Aaron Dembski-Bowden captures this.

Actually, the author would be in my mind a kind of hybrid of writing styles: Like the dark love-child of Graham McNeill and Dan Abnett. Abnett I think writes great action and characterizations, dialog. McNeill can pull off more “thinker” novels and also is strong in characterization etc. Kind of a perfect storm in writing styles really.

My only complaints are as follows:

  1. A bit of slowness. Not bad. I just think some folks may notice it. I dig it, but I’m not your typical reader. It’s got a lot of action, don’t get me wrong…it just has some very contemplative bits that not everyone will fully appreciate.
  2. It feels like a prelude. Not really a complaint. When I got the book I started reading it with no foreknowledge. Is it a prequel? It may be. I don’t judge books by the series; I judge the book by the book. By the end you feel like “it’s about to go off.” Maybe it’s the finally finding out that it’s a series at the end instead of at the beginning. Anyhow, totally minor quibble that really means nothing.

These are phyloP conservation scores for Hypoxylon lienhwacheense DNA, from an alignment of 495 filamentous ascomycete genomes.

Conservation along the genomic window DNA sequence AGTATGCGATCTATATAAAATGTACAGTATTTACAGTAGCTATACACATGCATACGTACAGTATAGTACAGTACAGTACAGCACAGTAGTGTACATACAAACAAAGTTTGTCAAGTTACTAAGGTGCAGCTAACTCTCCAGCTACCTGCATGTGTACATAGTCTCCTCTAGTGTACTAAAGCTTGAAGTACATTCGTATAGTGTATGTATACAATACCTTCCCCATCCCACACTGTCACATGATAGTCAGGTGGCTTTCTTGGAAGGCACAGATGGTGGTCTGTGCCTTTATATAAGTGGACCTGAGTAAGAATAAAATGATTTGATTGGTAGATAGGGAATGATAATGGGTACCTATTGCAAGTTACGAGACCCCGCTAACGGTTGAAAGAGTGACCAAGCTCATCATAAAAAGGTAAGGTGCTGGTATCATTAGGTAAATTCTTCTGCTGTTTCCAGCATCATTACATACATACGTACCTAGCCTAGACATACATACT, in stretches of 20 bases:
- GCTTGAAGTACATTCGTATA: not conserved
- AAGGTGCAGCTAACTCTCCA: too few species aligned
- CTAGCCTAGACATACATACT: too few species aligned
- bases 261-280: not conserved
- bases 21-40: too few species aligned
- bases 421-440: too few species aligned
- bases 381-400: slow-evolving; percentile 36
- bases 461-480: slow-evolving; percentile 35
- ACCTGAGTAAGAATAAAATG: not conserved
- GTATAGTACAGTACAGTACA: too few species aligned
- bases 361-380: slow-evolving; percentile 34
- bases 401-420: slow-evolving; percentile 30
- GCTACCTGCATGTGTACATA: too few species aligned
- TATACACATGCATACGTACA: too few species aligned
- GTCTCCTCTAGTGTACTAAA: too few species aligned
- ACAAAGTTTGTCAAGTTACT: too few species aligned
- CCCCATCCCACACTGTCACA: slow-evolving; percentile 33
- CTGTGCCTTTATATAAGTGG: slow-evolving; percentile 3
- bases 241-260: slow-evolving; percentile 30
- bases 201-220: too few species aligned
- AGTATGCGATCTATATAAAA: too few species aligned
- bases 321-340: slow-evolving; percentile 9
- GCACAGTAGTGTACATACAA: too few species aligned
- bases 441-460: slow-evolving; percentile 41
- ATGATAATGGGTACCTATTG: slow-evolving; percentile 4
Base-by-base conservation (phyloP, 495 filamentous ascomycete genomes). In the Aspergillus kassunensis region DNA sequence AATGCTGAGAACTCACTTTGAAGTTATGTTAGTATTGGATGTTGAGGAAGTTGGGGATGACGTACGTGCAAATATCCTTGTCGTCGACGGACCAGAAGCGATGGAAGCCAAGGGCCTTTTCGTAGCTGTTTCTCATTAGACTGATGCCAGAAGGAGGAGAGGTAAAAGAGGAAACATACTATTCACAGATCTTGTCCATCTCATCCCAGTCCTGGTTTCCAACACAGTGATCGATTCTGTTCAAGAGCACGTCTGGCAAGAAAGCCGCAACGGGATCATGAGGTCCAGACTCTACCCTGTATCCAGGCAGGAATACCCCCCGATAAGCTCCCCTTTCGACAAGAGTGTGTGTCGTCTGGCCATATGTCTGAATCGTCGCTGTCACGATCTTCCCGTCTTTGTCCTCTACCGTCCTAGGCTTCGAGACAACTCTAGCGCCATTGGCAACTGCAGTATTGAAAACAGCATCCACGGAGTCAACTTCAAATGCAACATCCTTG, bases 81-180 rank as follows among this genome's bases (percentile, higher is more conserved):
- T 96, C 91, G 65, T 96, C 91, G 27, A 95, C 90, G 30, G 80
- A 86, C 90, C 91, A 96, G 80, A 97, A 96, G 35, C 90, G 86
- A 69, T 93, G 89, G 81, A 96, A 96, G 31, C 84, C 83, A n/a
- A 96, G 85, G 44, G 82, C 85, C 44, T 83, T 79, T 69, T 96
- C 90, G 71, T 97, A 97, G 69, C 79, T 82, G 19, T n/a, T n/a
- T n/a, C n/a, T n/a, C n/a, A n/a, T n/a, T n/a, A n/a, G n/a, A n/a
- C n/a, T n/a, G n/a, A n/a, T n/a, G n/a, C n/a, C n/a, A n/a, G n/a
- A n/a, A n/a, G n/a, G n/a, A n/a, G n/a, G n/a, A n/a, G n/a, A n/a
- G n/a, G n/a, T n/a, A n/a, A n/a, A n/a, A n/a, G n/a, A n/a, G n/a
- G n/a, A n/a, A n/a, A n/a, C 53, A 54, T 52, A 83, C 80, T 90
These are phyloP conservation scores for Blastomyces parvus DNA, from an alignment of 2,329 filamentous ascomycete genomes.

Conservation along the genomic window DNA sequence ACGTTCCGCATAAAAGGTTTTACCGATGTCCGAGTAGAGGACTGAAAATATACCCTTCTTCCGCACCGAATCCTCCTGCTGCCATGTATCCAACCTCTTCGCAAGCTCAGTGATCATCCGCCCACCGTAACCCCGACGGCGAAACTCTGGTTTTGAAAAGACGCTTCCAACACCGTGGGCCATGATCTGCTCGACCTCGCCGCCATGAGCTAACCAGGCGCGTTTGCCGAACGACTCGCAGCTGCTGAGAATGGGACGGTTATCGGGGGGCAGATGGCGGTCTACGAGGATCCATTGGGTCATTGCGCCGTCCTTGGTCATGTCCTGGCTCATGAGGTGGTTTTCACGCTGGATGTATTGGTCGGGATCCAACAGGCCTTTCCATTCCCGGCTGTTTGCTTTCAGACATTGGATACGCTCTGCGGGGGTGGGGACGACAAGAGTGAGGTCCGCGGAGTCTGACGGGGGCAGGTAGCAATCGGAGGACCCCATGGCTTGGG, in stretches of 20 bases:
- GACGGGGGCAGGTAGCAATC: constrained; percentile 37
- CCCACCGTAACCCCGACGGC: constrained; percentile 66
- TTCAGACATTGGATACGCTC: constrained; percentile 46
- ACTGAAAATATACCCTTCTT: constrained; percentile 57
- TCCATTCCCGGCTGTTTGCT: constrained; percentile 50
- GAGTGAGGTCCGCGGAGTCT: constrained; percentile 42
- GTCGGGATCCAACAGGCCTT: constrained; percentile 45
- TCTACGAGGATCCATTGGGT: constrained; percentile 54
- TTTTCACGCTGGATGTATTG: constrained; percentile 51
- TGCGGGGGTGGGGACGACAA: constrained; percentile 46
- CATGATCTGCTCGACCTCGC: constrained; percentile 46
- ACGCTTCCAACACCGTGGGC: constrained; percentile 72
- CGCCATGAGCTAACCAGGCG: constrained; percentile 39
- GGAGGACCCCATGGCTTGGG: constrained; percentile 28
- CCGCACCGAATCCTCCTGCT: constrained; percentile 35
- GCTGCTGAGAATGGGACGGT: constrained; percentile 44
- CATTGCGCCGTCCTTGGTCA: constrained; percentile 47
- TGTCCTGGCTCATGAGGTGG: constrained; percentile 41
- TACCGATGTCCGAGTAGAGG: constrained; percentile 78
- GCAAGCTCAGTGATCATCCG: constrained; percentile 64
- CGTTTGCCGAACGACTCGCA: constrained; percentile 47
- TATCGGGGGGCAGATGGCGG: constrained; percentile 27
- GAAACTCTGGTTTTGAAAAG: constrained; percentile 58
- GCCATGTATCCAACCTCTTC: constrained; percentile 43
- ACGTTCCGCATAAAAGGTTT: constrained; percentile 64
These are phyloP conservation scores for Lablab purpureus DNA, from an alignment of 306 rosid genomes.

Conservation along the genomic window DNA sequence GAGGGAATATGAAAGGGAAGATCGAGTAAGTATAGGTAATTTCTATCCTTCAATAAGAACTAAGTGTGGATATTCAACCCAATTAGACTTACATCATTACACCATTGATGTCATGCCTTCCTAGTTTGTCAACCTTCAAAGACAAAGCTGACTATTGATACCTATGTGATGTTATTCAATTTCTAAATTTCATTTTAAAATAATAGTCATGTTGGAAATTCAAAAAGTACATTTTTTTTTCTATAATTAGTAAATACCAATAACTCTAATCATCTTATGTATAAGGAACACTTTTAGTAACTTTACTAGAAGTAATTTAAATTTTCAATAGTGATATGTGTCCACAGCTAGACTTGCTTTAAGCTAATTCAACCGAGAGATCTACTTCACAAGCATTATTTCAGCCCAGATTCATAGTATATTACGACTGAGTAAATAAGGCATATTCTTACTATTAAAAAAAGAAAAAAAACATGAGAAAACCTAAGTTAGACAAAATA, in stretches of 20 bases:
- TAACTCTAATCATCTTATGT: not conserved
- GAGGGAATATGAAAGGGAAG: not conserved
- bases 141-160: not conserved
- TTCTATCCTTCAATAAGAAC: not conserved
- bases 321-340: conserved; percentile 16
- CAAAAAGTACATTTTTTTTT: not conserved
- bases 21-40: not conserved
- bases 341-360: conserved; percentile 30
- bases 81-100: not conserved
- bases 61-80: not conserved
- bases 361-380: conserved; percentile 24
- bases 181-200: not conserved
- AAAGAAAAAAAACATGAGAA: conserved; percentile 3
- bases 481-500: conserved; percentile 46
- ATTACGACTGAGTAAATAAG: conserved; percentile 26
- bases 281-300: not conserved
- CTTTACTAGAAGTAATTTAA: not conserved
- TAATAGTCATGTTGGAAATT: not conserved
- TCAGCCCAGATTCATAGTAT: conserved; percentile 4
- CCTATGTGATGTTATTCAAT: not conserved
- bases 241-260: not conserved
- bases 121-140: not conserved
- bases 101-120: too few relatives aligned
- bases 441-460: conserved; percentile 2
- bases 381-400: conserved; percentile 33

1. The writer is clever; maybe too clever for me. I think there were parts where something happened that I simply missed it. Like an inside joke where you’re not in the know. Still, it didn’t really detract from the story. I’m just not as versed on the Night Lords. I think that someone who is not versed in 40k lore may miss out on some of the fun.


That’s it. Seriously, those are some minor quibbles. For my first Aaron Dembski-Bowden novel, I was pleased with the story, the vibe, and the overall entertainment value. Totally good read.

4 of 5 Stars.

Deathwatch RPG from Fantasy Flight Games

"You will watch in the dark places where evil slumbers. You will hold back the night. You will bring justice and war to the malevolent Xenos. You will annihilate the alien and bring unto them the judgement of Mankind. You stand as the bulwark upon which the Imperium persists, from now until the end of time."

excerpt from the Deathwatch Apocryphon Oath


Coming This Summer from FFG!

Some bits for Hero Games upcoming release: